optimization of list comprehensions

Robert Virding <>
Thu Mar 9 22:39:32 CET 2006


You will probably find an even grater usage if you start searching more 
seriously. I, for one, usually do an import on 'lists' so I don't have 
to write the lists: prefix all the time.

Robert

Mats Cronqvist skrev:
> Richard A. O'Keefe wrote:
> 
>  > If you have evidence to back this up, it's publishable.
>  > Please publish it.  Some sort of survey analysing what kind of
>  > programmers use what kind of language features would be most 
> illuminating.
> 
> Ulf Wiger (AL/EAB) wrote:
> 
>> I think it's safe to say that even "average" industrial programmers 
>> rather quickly learn to exploit the virtues
>> of higher-order functions and iterators.
> 
>   not to be outdone by wiger (and since o'keefe said please), i ran a 
> few greps on 1,748,162 lines of erlang sources (comments included). i 
> estimate that some 3-400 people have contributed to the code sample.
>   i counted how many times each of the patterns below appeared per module.
> 
>         "[ (]fun[ (]"  "lists:fold" "lists:map" "lists:foreach"
> never          64%            89%          84%          85%
> <3 times       81%            97%          94%          94%
> 
>   36% of the modules defined at least one fun. however, 15% of all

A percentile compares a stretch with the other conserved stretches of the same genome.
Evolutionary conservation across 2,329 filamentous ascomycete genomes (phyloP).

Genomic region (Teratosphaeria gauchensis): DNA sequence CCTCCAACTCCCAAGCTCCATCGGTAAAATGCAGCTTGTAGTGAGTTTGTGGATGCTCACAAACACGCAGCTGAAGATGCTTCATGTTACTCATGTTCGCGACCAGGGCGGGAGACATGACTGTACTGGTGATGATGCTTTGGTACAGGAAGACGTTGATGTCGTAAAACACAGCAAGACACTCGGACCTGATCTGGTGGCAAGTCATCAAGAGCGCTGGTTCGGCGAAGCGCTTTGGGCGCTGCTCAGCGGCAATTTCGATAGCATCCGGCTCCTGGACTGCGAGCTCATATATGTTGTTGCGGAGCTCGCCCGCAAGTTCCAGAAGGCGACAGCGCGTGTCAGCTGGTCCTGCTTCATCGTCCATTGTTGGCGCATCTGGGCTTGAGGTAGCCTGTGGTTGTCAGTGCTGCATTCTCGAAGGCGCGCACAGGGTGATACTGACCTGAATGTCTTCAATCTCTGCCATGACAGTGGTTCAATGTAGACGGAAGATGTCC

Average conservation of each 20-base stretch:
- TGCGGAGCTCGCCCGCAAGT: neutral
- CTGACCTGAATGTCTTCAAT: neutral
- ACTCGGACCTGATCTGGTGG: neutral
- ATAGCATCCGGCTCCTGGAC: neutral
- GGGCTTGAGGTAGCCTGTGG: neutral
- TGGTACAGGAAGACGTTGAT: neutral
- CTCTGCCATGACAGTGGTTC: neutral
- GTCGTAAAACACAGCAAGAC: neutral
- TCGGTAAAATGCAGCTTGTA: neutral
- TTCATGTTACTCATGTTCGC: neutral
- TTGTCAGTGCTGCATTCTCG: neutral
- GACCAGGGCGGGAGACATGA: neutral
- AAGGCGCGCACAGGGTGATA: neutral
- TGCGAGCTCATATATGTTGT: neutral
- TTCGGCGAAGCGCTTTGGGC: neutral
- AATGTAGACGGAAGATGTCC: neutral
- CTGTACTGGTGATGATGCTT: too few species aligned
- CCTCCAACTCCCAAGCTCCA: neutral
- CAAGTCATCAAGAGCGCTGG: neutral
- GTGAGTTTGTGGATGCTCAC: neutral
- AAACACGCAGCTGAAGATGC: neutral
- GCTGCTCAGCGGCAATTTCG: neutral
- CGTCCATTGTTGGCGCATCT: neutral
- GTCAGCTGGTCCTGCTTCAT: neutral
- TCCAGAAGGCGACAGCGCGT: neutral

> modules had at least one call to mnesia:transaction. so i feel pretty 
> confident stating that  ~80% of all modules have no (non-mnesia related) 
> funs.
>   another observation is that although there were ~2 fun definition per 
> module, 4% of the modules accounts for 50% of the fun definitions.
>   one possible interpretation is that most of this code was produced by 
> programmers that rarely use funs if they don't have to. obviously, the 
> methodology is much too weak to *prove* this. i'm not sure it can be 
> proven, since there's no way to establish who wrote what. most modules 
> have been touched by at least a handful of people, and everyone has 
> worked on more than one module.
>   note also that most of this code sample has been used for years in a 
> very challenging environment, and is part of one of the most stable 
> products in its market.
>   i does seem safe to say that one can write well working Erlang code 
> while rarely, if ever, using funs (excluding mnesia use, as always).
> 
>   mats
> 



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